3 Deep Breathing Exercises For Public Speaking
Breathing is perhaps the least talked about aspect of public speaking, but it is THE MOST IMPORTANT.
That's right, all caps.
Believe it or not, many speakers hold their breath when they are scared. The biggest giveaway is a squeaky voice. If 30-year-olds sound like they're going through puberty then it's a breathing problem.
Public Speaking Deep Breathing Exercise 1: Breath Through Your Diaphragm.
Seriously, right now, take a deep breath through your belly. One... big...deep... breath... in... and... out.
Now, you might think everybody would do it once in a while but that's not true. One of the most talked about features of the Apple Watch is, as my friend exclaims, "It even reminds me to breathe!"
I'm like, whaaaaaaat?
Public Speaking Breathing Exercise 2: Four Squared
This breathing exercise is good for speakers dealing with anxiety. I believe it's called four squared.
Breathe in for a count of 4.
Hold your breath for a count of 4.
Breathe out for a count of 4.
Hold your breath for a count of 4.
Hold up, I see online that people also count to 5. You decide.
I'm sure you're aware of the fact that when you breathe out and hold your breath your heart naturally slows down.
When your heart slows down, your brain calms down and the panic button in your brain called the amygdala stops firing off like an alarm.
When the amygdala is in check the frontal lobes are able to regain conscious decision making and anxiety can be controlled.
Of course, it takes time and practice to control speaking anxiety, and I know firsthand that many times you can't control speaking anxiety.
I've done hundreds of breathing exercises and still panicked before speaking engagements.
The real truth is that the only way to get beyond that anxiety is through speaking experience. I'm talking about having over 1,000 speeches of experience. Most people (including Toastmasters and Rotary members) will never perform 1,000 speeches.
Every time someone tells me they get anxious when speaking I ask how many speeches they've done.
Most people respond with a number of 10 speeches or less.
One of my favourite comments from Google reviews is from Jayney who said, "Devin has a lot of knowledge and tips, but he also knows how to make a room of nervous people feel completely comfortable, which is definitely not a skill you can teach someone. He is such a pleasure to work with and I would recommend his training to everyone. I learnt so much from him and his course."
I can honestly say that it wasn't always that way for me; in fact, In the past, I've been very uncomfortable and had very awkward experiences when the audience was nervous. I used to get anxious when talking to cold audiences, but now... experience.
That said, perfect practicing breathing is the BEST way to get through the tough times.
Public Speaking Breathing Exercise 3: Pace Counting
Take a deep breath through your nose using your belly, and as you breathe out focus on belly breathing as you count to 10. When you get to 10 make sure you are out of breath.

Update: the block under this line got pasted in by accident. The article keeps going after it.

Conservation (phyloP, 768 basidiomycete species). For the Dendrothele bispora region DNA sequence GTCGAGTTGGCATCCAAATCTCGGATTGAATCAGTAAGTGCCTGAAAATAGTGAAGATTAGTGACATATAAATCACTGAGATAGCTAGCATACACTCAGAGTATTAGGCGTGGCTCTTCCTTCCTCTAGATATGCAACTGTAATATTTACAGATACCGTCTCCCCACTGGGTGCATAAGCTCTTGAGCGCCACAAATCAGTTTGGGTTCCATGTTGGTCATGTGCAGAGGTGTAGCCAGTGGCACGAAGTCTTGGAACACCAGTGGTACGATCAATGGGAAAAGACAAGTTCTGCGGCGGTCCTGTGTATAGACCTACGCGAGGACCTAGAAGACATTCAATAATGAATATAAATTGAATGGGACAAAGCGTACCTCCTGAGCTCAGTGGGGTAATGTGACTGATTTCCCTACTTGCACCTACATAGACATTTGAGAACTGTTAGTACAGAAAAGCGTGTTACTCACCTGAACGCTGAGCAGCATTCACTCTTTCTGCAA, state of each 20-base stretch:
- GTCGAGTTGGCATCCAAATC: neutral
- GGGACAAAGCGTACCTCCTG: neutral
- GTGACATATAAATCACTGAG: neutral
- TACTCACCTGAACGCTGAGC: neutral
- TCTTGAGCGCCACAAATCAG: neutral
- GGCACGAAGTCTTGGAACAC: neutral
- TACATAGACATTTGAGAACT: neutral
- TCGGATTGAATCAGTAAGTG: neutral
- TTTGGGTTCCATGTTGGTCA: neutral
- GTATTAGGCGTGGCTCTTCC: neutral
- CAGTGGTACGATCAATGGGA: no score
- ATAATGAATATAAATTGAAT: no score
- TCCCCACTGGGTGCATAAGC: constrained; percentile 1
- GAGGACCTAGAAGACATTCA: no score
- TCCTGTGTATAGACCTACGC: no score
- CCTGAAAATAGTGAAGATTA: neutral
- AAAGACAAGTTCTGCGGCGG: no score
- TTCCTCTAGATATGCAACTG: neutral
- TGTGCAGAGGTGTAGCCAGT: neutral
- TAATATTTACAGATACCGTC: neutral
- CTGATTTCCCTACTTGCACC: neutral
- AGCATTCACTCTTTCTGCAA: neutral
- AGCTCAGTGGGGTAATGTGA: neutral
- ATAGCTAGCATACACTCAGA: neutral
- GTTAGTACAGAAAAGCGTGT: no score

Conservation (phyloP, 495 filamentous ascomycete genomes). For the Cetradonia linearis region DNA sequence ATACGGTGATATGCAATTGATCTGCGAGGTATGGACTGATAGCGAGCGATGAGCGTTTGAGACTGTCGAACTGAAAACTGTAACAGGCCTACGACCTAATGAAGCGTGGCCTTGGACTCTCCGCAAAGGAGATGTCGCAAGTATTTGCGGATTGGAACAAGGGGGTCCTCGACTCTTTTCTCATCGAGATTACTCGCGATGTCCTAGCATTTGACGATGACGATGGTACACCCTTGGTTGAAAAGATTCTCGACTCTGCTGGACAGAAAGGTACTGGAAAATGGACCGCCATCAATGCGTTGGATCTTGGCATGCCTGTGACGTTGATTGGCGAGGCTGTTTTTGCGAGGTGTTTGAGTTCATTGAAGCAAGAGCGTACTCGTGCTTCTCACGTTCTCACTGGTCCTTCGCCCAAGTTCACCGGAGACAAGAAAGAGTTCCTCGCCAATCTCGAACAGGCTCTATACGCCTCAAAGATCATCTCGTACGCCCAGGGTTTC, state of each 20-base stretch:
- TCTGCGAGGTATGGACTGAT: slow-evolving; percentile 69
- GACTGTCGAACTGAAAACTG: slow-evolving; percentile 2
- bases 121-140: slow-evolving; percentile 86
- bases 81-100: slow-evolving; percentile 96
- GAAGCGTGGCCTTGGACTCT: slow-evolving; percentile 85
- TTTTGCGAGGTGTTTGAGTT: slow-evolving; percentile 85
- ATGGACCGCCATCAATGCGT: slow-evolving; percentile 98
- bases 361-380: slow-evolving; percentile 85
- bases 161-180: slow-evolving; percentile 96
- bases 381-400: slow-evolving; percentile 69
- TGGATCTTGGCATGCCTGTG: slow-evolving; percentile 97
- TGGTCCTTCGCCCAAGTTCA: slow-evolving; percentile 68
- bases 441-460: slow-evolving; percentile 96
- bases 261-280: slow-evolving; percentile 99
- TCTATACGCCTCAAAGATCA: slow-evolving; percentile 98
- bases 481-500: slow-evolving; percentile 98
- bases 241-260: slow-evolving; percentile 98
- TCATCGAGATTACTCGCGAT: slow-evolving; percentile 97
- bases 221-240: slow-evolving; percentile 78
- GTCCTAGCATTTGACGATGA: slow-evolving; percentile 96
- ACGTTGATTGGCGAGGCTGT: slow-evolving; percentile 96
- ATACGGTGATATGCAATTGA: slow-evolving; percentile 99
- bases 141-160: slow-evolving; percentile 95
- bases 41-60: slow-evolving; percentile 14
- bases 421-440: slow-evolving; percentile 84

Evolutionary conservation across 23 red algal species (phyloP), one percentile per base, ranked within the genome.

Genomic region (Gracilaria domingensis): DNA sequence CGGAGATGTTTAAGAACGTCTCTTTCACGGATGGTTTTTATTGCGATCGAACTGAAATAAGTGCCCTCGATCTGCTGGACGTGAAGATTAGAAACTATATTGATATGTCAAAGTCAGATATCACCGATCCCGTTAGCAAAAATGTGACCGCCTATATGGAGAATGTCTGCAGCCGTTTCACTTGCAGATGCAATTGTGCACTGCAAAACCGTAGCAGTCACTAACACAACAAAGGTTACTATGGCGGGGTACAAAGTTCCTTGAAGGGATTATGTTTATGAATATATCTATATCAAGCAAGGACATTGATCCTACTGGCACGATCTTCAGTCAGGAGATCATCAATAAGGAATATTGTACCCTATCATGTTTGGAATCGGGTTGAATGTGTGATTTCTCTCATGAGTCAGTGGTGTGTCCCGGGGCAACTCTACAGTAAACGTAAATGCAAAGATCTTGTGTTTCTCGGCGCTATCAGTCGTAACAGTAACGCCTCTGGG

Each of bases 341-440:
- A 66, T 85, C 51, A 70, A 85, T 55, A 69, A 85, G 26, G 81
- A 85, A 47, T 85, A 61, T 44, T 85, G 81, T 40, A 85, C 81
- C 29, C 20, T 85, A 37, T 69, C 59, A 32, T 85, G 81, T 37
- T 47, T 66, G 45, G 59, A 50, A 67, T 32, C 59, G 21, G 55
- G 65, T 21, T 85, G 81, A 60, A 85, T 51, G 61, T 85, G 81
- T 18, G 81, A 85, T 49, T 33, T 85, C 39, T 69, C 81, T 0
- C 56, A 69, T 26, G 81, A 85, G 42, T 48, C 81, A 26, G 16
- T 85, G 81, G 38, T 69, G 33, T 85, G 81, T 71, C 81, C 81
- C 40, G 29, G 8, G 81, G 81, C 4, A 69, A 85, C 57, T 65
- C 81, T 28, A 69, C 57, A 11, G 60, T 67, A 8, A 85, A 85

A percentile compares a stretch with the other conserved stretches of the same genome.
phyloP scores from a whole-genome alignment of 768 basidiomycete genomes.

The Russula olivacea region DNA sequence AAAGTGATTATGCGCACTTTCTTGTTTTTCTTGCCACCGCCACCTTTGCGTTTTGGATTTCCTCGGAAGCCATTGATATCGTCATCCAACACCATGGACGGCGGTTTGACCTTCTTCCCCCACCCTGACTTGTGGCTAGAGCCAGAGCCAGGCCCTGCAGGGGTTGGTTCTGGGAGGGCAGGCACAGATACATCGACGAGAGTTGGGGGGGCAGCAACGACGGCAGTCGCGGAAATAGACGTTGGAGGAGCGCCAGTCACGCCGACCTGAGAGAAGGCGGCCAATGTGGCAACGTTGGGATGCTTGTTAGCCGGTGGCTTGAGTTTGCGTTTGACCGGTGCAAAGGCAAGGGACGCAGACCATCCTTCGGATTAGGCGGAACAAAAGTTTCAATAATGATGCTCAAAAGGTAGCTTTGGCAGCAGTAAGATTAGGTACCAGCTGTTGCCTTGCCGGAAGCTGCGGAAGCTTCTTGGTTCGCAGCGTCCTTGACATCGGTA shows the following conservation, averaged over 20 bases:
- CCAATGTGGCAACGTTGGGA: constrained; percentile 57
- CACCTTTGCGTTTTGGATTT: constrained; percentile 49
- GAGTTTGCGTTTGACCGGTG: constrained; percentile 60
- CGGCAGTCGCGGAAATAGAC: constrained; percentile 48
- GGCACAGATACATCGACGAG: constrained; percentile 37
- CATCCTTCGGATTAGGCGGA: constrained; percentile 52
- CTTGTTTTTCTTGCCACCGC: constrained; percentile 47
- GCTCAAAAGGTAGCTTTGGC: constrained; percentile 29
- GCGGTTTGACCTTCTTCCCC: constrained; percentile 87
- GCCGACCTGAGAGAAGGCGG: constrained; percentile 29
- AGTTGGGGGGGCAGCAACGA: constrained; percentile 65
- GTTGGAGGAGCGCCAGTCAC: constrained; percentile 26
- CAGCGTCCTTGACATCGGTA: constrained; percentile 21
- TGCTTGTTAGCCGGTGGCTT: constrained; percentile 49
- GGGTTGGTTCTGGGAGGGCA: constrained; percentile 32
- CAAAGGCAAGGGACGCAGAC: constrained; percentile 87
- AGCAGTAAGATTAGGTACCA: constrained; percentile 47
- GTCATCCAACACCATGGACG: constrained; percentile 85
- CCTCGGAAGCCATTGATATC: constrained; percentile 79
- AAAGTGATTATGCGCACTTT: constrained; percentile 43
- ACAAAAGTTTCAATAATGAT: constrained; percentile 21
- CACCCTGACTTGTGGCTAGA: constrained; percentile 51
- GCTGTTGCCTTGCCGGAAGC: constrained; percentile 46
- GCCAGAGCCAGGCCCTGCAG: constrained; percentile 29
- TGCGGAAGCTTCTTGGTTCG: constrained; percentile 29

Now, breathe in again and this time count to 20. Speak at a steady pace and make sure you use all your breath.
Do the exercise again and count to 30, 40, and finally 50.
Can you count at the same pace for each number?
This is a great exercise to do while you're walking. It's easy, nobody knows you're doing it and it'll help pace your speaking speeds.
When you are walking or in the shower practice this exercise.
How will it pay off?
When you are in front of an audience, you want your breathing to be paced like that of a saxophone player. Sometimes you want to breathe fast and get that story out, sometimes you want to breathe slowly for the melody. Incorporating purposeful songs like breathing while you speak will unconsciously put you in control.
Every speaker will tell you the importance of vocal variety, and proper breathing will get you there.
**update, I used to be able to count to 10,20,30,40,50, but when I made the video I couldn't even do 30!! hahaha, I guess I'm out of practice but I've moved on to new exercises.
To conclude this talk: I've reiterated the importance of diaphragm breathing, given you the 4 squared technique, and challenged you to pace your breathing by breathing in and pacing your counting from 10 to 50.
Heck, you can count as high as you want, it's good practice.
The other question people often ask me is, "How do you control your breathing while public speaking?"
Great question, you're definitely not thinking about breathing while your speaking. My suggestion is to practice when you're not speaking. Practice before falling asleep, while sitting in the car, walking, and you name it. Practice on your own and I guarantee that when you speak it'll happen naturally.
Also, I'm going to be writing a series of blogs on the Paraluiguistic skills of public speaking. Basically, that means everything except the words you use. We're going to talk about facial gestures, hand movements, body language, tonality, and tricks and tells that add value to your message.
The bottom line is that you can have the best words written on paper, but if you can't deliver them with passion and purpose then those words mean nothing.
Stick around as we take a walk down the road looking at the Art Of Delivery.